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Do you know your limit?


Posted on 9 April 2015

Labour leader Ed Miliband recently announced that, should Labour get into power, he would restrict pension tax relief to 20%.  For additional and higher rate tax payers who currently get tax relief on contributions at 40% and 45% this would be a significant change.  The current Government also announced in the recent budget that the Lifetime Allowance is to be reduced to £1m in 2016.

Both of these changes have implications for anyone who is a higher rate tax payer and who make personal contributions to a pension scheme.

Restricting tax relief is nothing new.  There have been murmurings on the subject at budget times in the former Labour years and during this outgoing coalition government but no party until now has been so committed and definitive as Labour’s current stance.  We have already witnessed a reduction on the annual allowance to pensions from £255,000 per year down to just £40,000 in the current tax year, and likewise we have seen the lifetime allowance drop from £1.8m down to the current £1.25m and to the limit of £1million as announced in the recent budget.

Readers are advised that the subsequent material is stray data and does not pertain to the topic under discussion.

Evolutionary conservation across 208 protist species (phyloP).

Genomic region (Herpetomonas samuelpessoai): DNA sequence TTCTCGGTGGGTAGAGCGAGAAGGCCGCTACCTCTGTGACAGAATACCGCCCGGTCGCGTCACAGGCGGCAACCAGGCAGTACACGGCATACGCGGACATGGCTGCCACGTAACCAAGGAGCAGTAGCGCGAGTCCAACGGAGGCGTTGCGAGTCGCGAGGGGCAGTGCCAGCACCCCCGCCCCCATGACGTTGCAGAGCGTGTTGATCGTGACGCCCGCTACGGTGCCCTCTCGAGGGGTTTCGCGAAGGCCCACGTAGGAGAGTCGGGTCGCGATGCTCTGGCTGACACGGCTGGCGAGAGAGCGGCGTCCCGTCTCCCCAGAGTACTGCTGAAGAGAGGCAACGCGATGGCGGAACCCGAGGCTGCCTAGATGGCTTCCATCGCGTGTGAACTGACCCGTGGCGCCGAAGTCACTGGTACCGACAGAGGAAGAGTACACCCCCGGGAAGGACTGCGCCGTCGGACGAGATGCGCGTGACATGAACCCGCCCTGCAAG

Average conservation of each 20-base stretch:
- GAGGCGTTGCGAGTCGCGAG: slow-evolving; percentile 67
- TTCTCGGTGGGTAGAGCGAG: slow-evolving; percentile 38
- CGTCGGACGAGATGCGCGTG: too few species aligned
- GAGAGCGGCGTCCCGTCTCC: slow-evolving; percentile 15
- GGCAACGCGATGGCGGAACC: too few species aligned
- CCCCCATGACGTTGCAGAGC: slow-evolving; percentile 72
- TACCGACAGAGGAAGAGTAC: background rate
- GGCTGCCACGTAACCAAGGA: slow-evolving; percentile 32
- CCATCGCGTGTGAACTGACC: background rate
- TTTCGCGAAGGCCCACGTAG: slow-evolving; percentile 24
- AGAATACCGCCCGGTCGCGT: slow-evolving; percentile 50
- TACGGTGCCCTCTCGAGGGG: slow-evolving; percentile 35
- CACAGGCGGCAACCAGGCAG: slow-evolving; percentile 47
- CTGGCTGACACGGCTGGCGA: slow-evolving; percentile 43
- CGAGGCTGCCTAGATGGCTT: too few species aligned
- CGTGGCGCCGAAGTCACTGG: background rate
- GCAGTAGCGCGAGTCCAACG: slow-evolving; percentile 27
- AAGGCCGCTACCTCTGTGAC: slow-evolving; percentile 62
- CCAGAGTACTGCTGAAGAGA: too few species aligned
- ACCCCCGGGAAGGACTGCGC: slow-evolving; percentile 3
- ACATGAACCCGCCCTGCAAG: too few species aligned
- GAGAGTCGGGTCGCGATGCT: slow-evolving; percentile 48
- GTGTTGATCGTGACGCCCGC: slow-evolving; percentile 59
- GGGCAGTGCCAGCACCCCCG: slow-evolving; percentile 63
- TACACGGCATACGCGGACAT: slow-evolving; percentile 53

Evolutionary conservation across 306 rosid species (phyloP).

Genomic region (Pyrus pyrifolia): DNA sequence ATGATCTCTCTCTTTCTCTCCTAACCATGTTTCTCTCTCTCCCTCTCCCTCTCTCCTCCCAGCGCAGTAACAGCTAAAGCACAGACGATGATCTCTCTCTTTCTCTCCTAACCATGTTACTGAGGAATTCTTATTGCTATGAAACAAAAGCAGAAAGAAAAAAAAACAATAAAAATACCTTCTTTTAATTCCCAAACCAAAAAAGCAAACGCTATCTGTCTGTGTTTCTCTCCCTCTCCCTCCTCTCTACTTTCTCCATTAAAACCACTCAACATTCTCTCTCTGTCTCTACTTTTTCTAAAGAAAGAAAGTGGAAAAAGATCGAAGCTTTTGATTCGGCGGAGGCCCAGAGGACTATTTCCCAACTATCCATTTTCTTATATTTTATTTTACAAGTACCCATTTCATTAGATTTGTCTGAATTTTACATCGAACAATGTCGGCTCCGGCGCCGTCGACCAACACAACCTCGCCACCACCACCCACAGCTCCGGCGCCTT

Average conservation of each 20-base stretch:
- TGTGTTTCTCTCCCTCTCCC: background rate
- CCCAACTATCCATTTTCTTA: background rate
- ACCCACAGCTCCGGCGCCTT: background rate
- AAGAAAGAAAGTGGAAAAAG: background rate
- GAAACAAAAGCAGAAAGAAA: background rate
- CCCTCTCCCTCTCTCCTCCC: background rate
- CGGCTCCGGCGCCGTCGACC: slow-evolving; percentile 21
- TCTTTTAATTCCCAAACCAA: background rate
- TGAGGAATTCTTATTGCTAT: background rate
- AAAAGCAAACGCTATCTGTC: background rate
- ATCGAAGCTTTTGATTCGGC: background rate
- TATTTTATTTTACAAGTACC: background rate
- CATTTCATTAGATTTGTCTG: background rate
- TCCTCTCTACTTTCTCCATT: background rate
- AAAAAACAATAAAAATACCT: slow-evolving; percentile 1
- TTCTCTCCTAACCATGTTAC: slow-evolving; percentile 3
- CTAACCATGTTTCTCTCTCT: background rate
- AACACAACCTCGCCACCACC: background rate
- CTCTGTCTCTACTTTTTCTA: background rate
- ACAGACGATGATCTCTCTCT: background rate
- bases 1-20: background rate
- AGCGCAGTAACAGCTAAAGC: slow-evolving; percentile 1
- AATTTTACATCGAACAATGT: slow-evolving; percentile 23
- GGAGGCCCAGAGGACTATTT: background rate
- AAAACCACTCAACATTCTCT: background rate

These proposals are therefore another significant swipe at pensions, which cannot be ignored.  Likewise, the general downward trend in allowances cannot be ignored either, as it affects middle income pension savers.

So, what are the implications of the downward trend?:

  • The lowering annual allowance means that it is becoming harder to build up sufficient pension funds for later life, particularly those who leave saving late.  This means the cost of delay is becoming ever more expensive.
  • If the annual allowance is exceeded by adding your own contributions to those of your employer or other third parties…there is a tax cost
  • If the lifetime allowance is exceeded this could lead to a one off tax charge of 55% on any excess saving.
  • Should you be looking at alternative investments? If so, what tax reliefs are available?
  • Do the changes have an impact on your employees / employee incentives? If so, how should you react?

Now is a good time to review the tax benefits of your investments and pensions. It is very unlikely under any Government that the current limits will rise. Should you, therefore, make a payment before the election?

What other tax reliefs may change post-election? Should you act now before it’s too late?

If any of the above is of interest or relevance we would be happy to meet with you to discuss further.


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